Film Review: ‘Change in the Air’

Variety | 10/19/2018 | Peter Debruge
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Though director Dianne Dreyer’s “Change in the Air” opens on a shocking, attention-grabbing scene of a desperate elderly man (played by M. Emmet Walsh) deliberately stepping in front of a moving vehicle, the rest of the film takes its sweet time to ramp up to faux profundity about humanity, spirituality, friendship, and forgiveness. The title is not only an allusion to the mysterious young lady (played by Rachel Brosnahan) who changes lives in a quiet suburban neighborhood, but also applies rather morbidly to the literal change that flies from the hand of that suicidal man.

With religious hymns scattered throughout, along with mentions of miracles, Eastern philosophy, and overt metaphysical powers, it’s clear the filmmakers are aiming for the faith-based market. However, the film has about as much resonance as a “Coexist” bumper sticker. Without a compelling, coherent narrative drive, the film’s own spirit sags.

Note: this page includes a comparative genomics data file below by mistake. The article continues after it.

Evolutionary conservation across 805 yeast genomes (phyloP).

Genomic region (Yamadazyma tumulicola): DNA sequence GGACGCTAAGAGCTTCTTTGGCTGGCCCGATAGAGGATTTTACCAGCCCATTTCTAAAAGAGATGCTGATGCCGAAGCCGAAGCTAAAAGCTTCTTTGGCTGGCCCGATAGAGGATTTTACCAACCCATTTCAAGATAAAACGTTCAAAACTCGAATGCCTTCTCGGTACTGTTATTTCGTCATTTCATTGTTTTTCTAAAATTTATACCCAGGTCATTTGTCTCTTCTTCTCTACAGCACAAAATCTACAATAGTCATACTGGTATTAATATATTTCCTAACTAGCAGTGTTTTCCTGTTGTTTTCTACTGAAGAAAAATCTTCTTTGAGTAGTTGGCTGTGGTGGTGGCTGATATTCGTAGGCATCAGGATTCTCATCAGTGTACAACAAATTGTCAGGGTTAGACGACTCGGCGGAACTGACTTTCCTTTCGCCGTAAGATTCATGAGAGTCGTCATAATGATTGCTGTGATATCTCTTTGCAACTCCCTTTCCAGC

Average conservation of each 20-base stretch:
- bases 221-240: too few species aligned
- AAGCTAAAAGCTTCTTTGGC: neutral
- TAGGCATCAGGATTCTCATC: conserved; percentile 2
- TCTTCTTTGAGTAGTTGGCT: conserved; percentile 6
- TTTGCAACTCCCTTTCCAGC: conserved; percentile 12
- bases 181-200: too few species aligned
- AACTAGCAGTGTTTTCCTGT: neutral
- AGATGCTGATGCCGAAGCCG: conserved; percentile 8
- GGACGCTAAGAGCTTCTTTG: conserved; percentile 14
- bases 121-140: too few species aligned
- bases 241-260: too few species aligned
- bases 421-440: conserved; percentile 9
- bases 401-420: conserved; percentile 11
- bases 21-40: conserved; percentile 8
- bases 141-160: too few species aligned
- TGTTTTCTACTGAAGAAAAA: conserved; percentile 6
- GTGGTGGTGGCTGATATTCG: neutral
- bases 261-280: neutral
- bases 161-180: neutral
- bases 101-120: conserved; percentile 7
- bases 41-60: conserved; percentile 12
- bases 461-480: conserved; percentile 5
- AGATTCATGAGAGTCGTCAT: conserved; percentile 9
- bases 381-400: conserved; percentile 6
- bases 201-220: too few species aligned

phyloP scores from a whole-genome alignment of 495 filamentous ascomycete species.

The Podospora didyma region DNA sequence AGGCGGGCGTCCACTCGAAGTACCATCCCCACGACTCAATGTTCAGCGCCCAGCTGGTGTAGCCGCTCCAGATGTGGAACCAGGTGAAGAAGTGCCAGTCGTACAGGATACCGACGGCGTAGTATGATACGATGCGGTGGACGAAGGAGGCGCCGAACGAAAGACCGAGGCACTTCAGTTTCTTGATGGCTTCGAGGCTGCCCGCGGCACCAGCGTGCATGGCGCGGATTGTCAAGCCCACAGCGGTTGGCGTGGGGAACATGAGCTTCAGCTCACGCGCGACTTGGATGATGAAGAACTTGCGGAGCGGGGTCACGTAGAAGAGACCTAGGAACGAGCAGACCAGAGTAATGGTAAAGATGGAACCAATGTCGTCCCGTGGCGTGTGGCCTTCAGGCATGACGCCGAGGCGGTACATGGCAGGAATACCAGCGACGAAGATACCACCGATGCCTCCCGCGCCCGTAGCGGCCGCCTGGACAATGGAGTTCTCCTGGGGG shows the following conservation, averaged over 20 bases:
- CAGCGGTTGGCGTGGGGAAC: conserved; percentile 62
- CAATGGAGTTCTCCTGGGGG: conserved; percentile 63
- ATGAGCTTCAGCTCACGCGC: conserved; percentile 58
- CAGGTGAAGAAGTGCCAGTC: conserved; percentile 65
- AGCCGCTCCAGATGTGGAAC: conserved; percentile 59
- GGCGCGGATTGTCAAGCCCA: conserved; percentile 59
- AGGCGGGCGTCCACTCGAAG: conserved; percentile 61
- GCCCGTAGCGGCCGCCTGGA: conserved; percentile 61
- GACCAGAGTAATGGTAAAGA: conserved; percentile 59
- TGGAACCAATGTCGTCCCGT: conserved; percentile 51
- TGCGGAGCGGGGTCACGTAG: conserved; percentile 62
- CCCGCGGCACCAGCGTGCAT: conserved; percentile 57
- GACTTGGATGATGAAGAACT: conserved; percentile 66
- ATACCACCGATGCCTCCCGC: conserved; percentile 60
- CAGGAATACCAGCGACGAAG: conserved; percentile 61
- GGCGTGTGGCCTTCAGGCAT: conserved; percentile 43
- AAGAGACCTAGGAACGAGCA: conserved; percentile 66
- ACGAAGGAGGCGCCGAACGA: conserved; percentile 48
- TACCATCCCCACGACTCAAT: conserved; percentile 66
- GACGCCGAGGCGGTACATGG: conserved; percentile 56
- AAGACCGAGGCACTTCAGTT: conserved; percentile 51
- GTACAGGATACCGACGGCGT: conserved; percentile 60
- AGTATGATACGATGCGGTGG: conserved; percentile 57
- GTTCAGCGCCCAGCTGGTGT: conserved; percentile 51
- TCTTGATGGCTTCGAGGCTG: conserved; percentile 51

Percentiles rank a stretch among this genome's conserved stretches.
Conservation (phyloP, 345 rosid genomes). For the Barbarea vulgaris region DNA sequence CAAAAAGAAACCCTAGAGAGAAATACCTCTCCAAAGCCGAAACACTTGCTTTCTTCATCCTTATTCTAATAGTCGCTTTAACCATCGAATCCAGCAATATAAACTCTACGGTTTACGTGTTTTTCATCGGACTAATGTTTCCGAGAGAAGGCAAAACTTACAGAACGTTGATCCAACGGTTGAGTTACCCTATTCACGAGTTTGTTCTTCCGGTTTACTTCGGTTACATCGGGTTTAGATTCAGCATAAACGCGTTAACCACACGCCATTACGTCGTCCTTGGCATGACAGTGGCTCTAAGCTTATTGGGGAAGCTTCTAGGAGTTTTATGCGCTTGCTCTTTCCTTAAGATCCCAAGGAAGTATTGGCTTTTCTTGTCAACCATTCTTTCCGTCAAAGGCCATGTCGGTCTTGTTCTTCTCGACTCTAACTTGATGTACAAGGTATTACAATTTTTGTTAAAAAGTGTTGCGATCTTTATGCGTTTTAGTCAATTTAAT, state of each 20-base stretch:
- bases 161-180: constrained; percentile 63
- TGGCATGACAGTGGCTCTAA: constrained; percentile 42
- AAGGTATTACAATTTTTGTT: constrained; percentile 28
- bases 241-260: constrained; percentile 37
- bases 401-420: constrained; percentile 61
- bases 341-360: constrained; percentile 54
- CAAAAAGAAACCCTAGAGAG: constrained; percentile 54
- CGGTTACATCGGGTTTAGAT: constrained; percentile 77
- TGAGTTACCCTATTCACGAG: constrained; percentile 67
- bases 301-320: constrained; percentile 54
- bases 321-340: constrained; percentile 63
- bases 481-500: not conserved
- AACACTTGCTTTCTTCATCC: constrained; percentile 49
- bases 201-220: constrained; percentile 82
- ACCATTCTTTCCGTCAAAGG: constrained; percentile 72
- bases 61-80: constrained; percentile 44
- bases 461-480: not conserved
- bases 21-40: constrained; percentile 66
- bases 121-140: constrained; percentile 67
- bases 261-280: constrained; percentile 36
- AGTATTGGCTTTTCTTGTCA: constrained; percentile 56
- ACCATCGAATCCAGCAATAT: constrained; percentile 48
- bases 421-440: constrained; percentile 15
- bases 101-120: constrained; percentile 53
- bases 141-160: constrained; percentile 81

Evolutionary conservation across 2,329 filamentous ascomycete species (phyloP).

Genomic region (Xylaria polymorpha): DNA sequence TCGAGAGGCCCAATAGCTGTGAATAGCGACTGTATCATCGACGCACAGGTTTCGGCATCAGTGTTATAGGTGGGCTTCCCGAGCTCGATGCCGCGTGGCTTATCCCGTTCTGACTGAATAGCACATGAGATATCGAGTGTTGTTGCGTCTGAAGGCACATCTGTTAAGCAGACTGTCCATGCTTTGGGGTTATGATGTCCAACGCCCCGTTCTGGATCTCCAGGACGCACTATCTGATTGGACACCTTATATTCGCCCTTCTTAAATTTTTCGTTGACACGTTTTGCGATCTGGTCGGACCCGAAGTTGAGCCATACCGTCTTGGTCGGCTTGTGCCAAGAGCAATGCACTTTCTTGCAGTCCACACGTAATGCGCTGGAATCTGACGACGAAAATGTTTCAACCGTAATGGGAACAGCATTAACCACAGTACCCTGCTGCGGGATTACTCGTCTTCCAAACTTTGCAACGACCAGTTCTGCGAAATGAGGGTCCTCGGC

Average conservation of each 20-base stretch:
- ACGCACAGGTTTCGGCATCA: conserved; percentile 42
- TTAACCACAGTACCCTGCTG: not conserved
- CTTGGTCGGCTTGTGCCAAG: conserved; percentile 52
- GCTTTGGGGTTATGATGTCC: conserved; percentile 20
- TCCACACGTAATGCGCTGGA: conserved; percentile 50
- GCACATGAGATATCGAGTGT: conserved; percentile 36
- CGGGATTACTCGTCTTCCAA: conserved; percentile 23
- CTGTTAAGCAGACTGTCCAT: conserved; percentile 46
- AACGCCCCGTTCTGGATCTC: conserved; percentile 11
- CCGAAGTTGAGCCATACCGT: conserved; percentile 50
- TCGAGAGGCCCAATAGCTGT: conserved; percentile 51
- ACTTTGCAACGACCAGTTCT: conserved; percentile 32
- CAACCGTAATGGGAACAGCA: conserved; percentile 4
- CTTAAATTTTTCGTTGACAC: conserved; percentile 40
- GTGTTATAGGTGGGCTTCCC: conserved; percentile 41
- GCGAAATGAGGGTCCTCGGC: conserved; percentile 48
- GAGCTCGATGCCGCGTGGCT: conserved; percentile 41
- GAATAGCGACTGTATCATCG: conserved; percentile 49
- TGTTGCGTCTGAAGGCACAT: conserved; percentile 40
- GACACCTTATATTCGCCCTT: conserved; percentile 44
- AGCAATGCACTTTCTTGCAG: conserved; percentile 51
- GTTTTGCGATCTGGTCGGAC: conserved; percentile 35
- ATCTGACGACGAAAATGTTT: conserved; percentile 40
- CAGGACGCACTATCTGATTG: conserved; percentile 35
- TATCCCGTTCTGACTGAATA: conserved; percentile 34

Wren - Miller - Brosnahan - Town - Apartment

Wren Miller (Brosnahan) has recently moved to a new town and rented a modest, sparsely decorated apartment above music teacher Donna Olson’s (Macy Gray) garage. Constantly cloaked in subdued, soft fabrics and bathed in a halo of sunlight, she is an ethereal, beguiling presence — a tangible apparition. She receives sacks of letters daily, delivered by perky postman Josh Kassouni (Satya Bhabha), who begins to suspect that this reclusive tenant is somehow important. He can’t help but wonder: Where do all these letters come from, and what is she doing with them? The quest to unravel Wren’s secrets sends the town into a tizzy. Though she’s skilled at keeping to herself, her days of privacy end when a series of events stokes the curiosity of her neighbors and the authorities.

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Wren - Reports - Walter - Lemke - Walsh

After Wren reports Walter Lemke’s (Walsh) suicide attempt, she’s forced to dodge inquisitive police officer Moody Burkhart (Aidan Quinn), who...
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